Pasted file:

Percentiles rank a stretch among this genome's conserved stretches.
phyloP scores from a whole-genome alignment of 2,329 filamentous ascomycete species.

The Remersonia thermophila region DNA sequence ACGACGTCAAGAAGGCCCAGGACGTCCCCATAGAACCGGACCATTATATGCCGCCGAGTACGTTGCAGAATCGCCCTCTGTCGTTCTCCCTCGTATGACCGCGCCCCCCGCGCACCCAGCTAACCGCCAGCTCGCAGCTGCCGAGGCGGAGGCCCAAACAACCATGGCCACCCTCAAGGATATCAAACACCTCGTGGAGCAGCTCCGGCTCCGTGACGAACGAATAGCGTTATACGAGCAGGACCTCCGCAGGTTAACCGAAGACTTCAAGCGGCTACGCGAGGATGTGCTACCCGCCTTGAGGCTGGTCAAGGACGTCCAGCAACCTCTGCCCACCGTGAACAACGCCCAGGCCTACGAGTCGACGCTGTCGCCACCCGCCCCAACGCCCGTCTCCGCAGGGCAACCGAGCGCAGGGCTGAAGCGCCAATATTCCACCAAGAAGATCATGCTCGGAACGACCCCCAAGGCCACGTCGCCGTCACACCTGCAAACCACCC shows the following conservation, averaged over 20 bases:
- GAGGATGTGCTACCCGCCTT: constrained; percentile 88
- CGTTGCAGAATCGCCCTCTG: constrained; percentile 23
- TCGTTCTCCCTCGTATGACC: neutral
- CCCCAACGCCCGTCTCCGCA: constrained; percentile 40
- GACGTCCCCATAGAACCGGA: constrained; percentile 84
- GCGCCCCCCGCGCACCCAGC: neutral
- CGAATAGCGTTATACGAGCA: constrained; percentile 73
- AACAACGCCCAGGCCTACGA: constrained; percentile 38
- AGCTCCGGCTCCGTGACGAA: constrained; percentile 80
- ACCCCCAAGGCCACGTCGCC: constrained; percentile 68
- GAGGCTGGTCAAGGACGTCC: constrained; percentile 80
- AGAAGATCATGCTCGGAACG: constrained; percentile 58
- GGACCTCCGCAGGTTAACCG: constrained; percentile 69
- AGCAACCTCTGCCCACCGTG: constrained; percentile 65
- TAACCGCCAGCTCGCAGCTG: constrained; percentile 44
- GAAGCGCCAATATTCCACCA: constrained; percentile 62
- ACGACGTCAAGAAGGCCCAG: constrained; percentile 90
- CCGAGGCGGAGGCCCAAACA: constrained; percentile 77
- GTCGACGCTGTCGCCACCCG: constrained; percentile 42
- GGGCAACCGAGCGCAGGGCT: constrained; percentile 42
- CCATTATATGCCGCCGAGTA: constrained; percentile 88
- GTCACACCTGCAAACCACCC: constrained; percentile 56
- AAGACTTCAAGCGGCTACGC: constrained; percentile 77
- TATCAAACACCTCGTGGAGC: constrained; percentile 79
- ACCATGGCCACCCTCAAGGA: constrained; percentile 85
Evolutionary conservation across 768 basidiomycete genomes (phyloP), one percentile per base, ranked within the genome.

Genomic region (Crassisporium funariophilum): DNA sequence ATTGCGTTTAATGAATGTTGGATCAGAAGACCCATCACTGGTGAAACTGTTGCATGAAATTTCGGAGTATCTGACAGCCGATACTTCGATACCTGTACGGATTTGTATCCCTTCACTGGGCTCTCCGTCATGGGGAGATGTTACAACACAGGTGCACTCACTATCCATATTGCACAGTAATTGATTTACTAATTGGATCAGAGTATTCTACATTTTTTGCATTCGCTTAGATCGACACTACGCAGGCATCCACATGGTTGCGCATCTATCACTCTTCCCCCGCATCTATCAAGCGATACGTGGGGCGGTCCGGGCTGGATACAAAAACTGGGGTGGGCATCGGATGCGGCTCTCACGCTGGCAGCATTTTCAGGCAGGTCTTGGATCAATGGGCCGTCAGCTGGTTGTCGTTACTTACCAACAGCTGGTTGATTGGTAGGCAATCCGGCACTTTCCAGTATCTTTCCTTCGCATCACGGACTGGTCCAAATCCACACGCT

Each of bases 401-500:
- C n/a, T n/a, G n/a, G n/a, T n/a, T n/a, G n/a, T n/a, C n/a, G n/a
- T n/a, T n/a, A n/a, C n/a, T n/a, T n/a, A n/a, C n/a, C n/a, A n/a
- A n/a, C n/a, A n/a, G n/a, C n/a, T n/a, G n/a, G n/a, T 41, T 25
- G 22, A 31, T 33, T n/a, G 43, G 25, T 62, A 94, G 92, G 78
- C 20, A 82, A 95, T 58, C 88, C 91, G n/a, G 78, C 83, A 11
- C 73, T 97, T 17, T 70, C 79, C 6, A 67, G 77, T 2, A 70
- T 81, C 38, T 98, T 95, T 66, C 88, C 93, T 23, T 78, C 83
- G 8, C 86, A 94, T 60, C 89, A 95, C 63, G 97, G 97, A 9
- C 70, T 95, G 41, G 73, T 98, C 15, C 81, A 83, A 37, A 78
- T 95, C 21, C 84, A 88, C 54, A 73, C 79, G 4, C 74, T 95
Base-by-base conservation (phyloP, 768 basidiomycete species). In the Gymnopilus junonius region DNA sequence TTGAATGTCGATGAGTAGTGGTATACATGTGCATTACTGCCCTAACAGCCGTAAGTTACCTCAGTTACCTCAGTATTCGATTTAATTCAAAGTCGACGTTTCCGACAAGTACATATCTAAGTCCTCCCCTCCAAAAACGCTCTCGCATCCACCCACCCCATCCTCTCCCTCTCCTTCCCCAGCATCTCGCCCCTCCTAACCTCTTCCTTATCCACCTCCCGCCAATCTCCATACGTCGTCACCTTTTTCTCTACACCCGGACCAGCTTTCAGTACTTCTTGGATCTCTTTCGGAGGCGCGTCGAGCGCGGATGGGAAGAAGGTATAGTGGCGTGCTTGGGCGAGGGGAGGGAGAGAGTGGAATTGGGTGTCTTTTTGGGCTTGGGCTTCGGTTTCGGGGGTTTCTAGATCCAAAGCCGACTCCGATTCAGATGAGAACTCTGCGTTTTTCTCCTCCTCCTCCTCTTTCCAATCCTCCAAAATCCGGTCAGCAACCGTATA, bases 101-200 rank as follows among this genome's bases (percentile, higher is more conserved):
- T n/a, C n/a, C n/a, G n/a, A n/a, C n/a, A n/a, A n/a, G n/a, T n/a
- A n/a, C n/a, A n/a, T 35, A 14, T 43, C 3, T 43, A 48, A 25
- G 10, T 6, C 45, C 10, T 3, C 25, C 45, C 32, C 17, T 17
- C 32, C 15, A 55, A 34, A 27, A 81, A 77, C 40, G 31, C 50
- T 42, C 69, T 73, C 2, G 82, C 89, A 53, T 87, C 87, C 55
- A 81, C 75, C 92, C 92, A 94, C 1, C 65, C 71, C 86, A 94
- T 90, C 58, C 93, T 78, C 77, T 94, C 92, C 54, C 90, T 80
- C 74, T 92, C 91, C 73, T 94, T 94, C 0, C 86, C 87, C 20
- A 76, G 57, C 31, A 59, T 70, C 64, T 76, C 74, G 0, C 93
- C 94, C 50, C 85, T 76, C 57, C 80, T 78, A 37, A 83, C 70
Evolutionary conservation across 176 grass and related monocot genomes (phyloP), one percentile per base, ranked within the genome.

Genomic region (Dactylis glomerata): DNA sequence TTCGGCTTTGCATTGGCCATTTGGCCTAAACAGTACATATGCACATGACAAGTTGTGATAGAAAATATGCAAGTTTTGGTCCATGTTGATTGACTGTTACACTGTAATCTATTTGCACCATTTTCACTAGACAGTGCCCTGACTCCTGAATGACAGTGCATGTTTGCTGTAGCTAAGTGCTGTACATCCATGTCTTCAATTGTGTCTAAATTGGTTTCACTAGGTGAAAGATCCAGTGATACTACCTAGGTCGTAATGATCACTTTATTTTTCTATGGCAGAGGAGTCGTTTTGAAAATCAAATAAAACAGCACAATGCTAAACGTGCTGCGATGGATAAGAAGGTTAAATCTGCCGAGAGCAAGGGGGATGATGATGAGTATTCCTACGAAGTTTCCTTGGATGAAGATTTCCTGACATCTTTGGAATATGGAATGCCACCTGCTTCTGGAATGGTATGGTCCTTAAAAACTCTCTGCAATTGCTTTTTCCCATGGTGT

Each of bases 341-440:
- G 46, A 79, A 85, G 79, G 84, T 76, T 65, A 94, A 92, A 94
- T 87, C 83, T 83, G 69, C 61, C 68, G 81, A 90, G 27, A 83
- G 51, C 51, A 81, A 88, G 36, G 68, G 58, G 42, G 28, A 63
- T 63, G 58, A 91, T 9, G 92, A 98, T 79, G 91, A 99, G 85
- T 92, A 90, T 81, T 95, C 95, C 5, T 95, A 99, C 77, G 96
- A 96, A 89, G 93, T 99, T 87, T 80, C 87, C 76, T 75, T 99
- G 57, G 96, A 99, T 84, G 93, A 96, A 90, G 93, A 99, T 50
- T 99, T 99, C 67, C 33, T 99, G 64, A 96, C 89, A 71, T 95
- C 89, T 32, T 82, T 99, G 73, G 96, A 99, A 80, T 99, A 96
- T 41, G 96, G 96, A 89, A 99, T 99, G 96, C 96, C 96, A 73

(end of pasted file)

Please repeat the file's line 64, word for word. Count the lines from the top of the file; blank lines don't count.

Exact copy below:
- C 89, T 32, T 82, T 99, G 73, G 96, A 99, A 80, T 99, A 96